Improving air quality inside and outside school

With mounting evidence linking poor air quality – both indoors and outdoors – to poor respiratory problems in children, we look at what schools can do to tackle the problem

A joint report by Royal College of Paediatrics and Child Health (RCPCH) and the Royal College of Physicians has highlighted increasing evidence linking indoor air pollution and respiratory problems in children.

The report, ‘The Inside Story: Health effects of indoor air quality on children and young people’, presents evidence linking indoor air pollution to a range of childhood health problems including asthma, wheezing, conjunctivitis, dermatitis and eczema. It examined the air in homes and in schools; the places where children spend most of their time.
The indoor air, and the pollutants present, are the result of a complex set of factors. The air quality changes from building to building, place to place, over time, and in response to the activities taking place indoors. The main way people are exposed is by inhaling pollutants, but they can also be ingested or absorbed through the skin.

Materials used to construct and decorate buildings are long-term sources of ‘VOCs’ (air-borne chemical compounds) and formaldehyde, and as buildings are becoming more airtight to improve energy efficiency, improved insulation must allow for adequate ventilation to prevent pollutants building up.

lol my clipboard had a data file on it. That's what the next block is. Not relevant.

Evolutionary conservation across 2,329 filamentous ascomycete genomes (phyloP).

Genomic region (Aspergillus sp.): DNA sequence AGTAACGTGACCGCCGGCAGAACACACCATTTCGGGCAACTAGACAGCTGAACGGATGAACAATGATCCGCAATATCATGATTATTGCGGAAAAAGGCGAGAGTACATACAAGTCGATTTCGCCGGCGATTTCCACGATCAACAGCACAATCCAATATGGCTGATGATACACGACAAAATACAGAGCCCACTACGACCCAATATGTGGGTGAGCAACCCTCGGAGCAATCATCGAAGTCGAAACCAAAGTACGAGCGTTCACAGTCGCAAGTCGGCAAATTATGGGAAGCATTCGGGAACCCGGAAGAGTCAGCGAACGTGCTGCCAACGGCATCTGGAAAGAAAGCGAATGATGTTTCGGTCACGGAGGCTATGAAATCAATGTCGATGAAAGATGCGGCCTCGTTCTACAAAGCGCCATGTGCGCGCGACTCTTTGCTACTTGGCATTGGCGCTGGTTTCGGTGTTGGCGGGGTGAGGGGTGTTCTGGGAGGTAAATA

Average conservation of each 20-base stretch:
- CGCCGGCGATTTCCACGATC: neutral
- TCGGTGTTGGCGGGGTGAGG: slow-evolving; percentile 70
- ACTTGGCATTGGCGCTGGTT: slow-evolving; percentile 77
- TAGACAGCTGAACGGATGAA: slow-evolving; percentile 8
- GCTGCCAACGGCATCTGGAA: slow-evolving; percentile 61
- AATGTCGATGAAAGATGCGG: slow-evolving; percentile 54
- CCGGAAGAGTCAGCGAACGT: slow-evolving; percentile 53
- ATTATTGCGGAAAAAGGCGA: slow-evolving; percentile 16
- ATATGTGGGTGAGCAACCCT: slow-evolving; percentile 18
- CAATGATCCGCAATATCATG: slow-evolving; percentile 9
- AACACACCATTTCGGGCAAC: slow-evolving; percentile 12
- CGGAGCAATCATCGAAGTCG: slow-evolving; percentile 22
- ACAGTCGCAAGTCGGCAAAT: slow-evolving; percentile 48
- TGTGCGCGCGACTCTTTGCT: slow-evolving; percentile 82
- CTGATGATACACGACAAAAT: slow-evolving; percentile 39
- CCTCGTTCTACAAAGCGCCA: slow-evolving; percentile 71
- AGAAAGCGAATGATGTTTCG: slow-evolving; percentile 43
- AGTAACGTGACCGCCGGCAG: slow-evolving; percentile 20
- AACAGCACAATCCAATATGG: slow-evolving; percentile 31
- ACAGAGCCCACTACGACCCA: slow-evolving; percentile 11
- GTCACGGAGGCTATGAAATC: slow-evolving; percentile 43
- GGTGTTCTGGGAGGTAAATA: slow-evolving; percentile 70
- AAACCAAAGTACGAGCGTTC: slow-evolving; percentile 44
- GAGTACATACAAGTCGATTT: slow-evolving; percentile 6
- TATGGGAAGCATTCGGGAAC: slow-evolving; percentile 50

The occupants of a building also affect its air quality by the activities they undertake. Cooking can create small particles, gases, and VOCs. Products we use for cleaning and cosmetics also release VOCs into the air. Showering after school sport activities can cause moisture and can lead to damp or mould.
Jonathan Grigg, Paediatric Respiratory Consultant from the RCPCH, said: “We’re finally paying attention to the quality of our outdoor air and this is long overdue. It’s harder to get population level data on the quality of indoor air but the evidence in this report paints a worrying picture. Children in the UK spend most of their time indoors, with just 68 minutes spent outside on an average day. Too many of our homes and schools are damp and poorly ventilated – this is adversely affecting the health of children.”
Stephen Holgate, special advisor for the Royal College of Physicians said: “Poorer households have fewer choices about where to live and where to go to school. More than three million families live in poor quality housing in the UK. Most will not have enough money to make improvements and have no option but to make do with damp, under-ventilated environments. We need to offer support at local authority level – likewise with schools. If we ask our children to spend their childhood days in unhealthy spaces, then we’re storing up problems for future health.”